For a good recommendation (as most folks have seen/read stuff by Shirow/Moebius), I recently finished the first part of Spill Zone by Scott Westerfeld and Alex Puvilland. Kind of a modern take on Tarkovsky’s Stalker (great film, highly recomend), set in the States but with some really cool ideas thrown in.
So yeah, I tend to try and soak up as many ideas as possible, not everything gets used but it’s cool to have those references. I used to be totally Kindle-phobic, claiming they were never as good as the ‘real thing’, but one thing that has now become indispensable to me is being able to highlight up a bit of the text I’m reading. I might not come back to it for a year or two, but it means that when it comes to lyric-writing time I basically have a pre-built library of loads of examples of wording, tone, concepts, etc., to sift through for inspiration.
Because most of the time we will have been working on the actual instrumentation first… generally with that being 90% done before we approach lyrics… the actual music of Dvne has quite a bit of influence on the ultimate tone of the lyrics.
Aurora Majesty, for example, was a pretty heavy/fast release for us compared to what we had done before (and since), so the lyrics ended up reflecting that, being very much more a space horror/action sort of theme (Aliens meets Event Horizon meets some 40k).
There wasn’t much ‘poetic’ stuff on there as it wouldn’t really have suited the tunes; parts of it literally are just describing fighting big horrible alien monsters. The whole theme to that was a very straightforward, man vs monster, good vs evil, kind of thing.
In comparison I’d say Asheran is much more grown-up. The music covers a lot more ground, with clean parts, shifts in tone, etc., and is generally a lot more progressive, so the lyrics had to change to reflect that.
The story behind the album, rather than being black-and-white, good vs bad, follows two sets of cultures, both with reasons for acting how they do, and both can be seen as right in their own ways. It’s much more of a grey area than the black-and-white approach of Aurora Majesty.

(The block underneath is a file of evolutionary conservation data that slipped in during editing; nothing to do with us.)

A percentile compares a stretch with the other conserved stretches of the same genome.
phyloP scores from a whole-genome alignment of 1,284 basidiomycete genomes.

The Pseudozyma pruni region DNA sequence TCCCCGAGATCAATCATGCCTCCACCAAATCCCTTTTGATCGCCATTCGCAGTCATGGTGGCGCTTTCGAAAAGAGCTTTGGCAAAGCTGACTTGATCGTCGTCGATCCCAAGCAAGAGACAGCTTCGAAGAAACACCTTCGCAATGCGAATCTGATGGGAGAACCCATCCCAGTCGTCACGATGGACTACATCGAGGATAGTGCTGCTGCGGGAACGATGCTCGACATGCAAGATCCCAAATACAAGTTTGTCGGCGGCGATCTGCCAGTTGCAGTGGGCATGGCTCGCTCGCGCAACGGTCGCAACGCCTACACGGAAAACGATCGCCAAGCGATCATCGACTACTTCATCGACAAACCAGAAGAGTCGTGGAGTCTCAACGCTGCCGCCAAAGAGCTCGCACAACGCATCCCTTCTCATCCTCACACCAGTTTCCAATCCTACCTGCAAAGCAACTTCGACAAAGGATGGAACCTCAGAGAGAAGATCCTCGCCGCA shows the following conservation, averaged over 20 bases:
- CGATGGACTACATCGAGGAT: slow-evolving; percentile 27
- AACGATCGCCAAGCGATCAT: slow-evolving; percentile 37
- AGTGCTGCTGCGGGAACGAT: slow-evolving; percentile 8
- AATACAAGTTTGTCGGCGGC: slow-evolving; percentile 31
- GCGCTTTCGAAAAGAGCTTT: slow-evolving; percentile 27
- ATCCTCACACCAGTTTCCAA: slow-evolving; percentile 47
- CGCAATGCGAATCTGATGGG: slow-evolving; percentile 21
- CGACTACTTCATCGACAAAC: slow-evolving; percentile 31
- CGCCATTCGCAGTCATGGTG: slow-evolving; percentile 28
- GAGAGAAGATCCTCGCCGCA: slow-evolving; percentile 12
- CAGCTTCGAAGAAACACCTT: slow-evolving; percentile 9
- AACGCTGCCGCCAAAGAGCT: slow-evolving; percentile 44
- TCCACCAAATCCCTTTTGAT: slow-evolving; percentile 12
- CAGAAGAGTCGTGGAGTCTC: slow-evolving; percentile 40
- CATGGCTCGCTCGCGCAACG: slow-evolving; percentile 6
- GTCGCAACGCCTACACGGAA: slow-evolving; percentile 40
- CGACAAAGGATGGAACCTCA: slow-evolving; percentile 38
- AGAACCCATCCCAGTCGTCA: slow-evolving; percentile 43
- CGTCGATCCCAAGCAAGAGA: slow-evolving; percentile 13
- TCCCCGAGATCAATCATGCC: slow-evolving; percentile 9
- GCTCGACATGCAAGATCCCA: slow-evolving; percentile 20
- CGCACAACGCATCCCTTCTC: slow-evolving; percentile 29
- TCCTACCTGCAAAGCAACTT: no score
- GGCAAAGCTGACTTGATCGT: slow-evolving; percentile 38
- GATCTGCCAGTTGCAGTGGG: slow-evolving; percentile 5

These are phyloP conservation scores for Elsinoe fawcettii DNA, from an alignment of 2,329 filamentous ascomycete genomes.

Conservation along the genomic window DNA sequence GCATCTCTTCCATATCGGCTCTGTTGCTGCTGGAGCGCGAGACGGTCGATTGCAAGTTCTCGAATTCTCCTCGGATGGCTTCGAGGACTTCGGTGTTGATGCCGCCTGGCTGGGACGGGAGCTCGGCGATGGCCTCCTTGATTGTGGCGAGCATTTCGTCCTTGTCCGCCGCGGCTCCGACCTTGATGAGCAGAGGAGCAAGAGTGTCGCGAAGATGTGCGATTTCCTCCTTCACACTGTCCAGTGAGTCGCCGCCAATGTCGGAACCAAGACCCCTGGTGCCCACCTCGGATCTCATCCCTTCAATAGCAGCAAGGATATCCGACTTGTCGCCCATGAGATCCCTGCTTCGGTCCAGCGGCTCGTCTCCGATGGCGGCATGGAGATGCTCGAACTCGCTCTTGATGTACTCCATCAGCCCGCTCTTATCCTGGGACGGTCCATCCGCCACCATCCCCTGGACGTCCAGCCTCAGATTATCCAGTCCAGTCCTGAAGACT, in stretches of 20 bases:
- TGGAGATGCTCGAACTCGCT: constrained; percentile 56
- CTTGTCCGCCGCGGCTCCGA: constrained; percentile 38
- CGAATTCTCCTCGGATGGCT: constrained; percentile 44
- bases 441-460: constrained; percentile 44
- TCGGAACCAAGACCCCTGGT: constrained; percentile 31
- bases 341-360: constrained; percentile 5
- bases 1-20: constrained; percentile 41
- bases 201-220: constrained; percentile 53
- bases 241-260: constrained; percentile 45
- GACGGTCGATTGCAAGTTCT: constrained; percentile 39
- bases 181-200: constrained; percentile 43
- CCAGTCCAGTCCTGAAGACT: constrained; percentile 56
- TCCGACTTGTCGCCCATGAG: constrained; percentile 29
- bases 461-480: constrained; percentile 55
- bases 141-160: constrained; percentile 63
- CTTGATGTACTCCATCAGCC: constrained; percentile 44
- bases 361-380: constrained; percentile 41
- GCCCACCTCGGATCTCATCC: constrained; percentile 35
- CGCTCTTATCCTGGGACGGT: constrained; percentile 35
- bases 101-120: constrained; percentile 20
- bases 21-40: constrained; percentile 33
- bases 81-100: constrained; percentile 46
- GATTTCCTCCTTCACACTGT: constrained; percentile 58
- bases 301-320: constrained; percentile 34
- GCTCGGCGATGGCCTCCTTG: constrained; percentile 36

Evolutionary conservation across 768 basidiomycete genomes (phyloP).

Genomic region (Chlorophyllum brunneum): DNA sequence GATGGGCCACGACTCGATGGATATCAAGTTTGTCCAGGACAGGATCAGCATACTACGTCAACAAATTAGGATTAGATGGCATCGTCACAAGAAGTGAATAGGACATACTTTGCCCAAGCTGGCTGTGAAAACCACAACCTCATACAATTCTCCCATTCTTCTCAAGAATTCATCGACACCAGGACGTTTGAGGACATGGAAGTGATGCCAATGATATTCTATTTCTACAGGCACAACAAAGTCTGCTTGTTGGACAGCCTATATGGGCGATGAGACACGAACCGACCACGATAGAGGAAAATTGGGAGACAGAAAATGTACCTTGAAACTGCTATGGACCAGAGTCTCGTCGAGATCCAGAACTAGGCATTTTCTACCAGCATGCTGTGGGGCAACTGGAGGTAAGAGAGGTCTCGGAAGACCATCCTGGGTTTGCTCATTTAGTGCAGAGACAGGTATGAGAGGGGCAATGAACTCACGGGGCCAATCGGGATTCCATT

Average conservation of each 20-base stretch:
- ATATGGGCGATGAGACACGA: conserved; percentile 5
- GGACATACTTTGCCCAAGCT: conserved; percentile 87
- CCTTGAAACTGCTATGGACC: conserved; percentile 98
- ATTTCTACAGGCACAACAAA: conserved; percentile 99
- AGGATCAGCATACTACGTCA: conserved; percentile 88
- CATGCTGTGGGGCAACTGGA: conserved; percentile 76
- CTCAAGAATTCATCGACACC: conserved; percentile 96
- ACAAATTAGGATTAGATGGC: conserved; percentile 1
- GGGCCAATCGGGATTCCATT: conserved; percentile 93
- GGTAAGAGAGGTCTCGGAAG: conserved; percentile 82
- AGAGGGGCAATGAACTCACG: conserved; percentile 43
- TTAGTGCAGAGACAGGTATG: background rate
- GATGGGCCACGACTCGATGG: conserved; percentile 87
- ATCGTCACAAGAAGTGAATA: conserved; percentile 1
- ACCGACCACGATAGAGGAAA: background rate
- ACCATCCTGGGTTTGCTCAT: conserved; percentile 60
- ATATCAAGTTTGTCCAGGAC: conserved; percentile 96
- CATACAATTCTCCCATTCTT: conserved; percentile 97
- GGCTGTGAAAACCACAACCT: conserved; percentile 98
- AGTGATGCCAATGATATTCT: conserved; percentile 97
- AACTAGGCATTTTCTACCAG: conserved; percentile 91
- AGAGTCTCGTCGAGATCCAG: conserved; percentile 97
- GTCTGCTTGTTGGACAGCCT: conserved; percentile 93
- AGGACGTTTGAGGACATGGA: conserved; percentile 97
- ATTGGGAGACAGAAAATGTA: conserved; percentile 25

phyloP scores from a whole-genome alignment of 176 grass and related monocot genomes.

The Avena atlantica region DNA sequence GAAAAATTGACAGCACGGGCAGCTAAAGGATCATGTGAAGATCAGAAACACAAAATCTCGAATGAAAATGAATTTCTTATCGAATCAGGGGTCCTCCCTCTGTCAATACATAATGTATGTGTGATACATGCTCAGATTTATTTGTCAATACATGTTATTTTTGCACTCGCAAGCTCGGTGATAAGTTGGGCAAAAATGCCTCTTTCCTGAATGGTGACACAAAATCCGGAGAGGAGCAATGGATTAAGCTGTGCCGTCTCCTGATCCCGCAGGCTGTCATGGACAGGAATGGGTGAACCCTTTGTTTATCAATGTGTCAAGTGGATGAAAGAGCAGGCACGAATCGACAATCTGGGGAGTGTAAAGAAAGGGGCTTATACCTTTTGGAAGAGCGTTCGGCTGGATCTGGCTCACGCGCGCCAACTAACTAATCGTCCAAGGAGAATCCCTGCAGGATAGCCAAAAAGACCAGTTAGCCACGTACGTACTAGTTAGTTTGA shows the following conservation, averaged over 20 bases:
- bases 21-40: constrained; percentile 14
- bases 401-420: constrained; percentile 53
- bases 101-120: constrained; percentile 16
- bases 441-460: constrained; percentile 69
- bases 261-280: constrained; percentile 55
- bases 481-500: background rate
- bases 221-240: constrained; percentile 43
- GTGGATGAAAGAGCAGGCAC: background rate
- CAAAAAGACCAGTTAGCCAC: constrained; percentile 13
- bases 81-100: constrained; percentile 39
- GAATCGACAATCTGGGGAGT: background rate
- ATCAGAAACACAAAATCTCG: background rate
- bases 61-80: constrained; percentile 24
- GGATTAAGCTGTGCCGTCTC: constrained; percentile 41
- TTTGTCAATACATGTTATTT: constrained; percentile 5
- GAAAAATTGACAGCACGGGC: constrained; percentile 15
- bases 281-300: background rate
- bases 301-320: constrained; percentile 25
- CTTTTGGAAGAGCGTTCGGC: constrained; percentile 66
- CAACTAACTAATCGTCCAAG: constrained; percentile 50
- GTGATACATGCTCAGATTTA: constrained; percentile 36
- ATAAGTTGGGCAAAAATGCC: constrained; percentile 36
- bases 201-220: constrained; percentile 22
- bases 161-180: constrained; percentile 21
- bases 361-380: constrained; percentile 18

The album’s themes on ecology and industrial impact definitely lifted ideas out of Studio Ghibli’s Princess Mononoke and Nausicaa, two films I’ve absolutely loved for years, too.
The new progressive feel has led to a more grown up way of writing. There’s definitely a point where I sat down and went “right… this bit has really nice, pretty guitars. Victor’s going to be actually singing here… so this needs a new approach.”
That’s certainly one of the big changes I had to adapt to, too. Beforehand it had pretty much been us both shouting the whole time, but Victor had managed to find this awesome singing voice for Asheran… and not only does that change the whole tonality of what you are trying to write, but you suddenly become way more self-conscious about the quality of your writing.
For the first time in 15-20 years of writing lyrics I realised people were actually going to be able to tell what it was they were saying!
Victor and Dudley also helped out on some parts where I was maybe getting a bit stuck, or had written something that then didn’t quite work when we went into the practice room to try it out. Even when singing in English, Victor still has a French accent, and it’s interesting to see how he approaches some words/phrases in a totally different way to how I’d been hearing them in my head. So it’s slowly becoming more of a combined effort.
I think for the next release we’re going to start the lyric process even earlier. Both myself and Victor have become more accomplished as vocalists after the last couple of years of touring, and we’re learning to treat the vocals as just as important an instrument as the guitars and drums. We’ve got a few initial concepts in mind, so it’ll soon be time to start getting some verses down!